Phoenix veteran with brain injury reacts to President Trump's 'headache' remark

New information released Friday about the missile attack earlier January on a U.S. naval base in Iraq shows it had a physically traumatic effect on our troops.

The Pentagon says 34 American troops suffered traumatic brain injuries in that attack, and 8 of those soldiers returned to the U.S. for treatment.

Media outlets visit one of the many impact sites created by the missile attacks at Al Asad Air Base, Iraq. (U.S. Army photo by Spc. Derek Mustard)

Comments from President Donald Trump several days ago touched a nerve with an Arizona veteran when a reporter asked the president about reports of soldiers having potential traumatic brain injuries.

"I heard that they had headaches and a couple of other things, and I can say and report it is not very serious," said President Trump. "I have seen injuries much worse."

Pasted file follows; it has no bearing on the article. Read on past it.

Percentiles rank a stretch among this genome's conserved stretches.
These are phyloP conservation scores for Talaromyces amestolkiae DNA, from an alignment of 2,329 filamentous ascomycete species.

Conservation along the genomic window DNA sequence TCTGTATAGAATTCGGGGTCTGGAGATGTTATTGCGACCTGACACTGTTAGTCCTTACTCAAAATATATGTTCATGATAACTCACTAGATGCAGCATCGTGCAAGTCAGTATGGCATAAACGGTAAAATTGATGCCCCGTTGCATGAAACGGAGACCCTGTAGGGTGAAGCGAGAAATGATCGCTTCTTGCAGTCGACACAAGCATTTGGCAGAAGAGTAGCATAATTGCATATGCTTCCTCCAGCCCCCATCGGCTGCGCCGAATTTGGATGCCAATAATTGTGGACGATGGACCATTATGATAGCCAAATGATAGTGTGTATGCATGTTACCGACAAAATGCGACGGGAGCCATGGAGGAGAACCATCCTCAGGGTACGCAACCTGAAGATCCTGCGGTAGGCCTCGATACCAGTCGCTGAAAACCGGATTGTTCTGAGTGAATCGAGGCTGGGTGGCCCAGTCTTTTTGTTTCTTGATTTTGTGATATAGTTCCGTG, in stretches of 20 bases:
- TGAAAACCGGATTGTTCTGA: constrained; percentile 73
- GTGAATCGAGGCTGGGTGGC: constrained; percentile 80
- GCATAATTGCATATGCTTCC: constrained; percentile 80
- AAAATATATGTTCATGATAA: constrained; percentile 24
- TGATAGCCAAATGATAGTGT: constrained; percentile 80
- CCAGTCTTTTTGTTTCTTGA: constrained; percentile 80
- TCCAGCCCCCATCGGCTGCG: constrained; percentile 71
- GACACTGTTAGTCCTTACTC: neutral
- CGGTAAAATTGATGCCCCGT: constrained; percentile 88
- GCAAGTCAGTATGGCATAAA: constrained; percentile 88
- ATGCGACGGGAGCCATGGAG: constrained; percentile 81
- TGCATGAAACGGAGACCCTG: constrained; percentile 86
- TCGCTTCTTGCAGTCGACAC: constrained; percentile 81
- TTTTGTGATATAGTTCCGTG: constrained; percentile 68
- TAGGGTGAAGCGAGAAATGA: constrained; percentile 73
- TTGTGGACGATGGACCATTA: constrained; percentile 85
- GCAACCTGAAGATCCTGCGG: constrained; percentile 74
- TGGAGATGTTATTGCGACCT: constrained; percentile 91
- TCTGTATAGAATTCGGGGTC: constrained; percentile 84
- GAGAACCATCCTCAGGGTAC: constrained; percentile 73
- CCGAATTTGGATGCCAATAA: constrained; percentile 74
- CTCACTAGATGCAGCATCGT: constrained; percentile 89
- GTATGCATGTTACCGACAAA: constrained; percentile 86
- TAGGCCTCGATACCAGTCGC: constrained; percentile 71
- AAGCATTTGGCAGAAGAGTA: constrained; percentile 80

President Donald Trump (Official White House photo by Tia Dufour)

Patrick Ziegert says the way Trump labeled it as headaches "minimizes" and "diminishes" the trauma active members and veterans experience. 

Ziegert is a combat veteran who served in the United States Navy and Army for 15 years, he suffered a head injury while serving overseas. When President Trump referred to injuries sustained by U.S. troops as "headaches," he says he couldn't believe it.

Ziegert says he knows all too well these injuries are much more than headaches.

While serving in Iraq, he watched his three friends die from a bomb explosion. Ziegert was the lone survivor of the attack, and sustained a mild traumatic brain injury.

Patrick Ziegert

The Brain Injury Alliance of Arizona is dedicated to improving the lives of individuals with brain injuries. They help thousands of veterans with this same issue and think the president's comments can be used as a way to start a conversation to educate people about these kinds of injuries.

"Brain injury is extremely common. Every 23 seconds someone sustains a dramatic brain injury. We work with both military families and veterans. Sometimes the military member does not want treatment or is not in a place where they can seek treatment, so we are happy to work with the families to create a great environment for the veteran to allow them to heal," says Carrie Collins, executive director of the organization.

Brain Injury Alliance of Arizona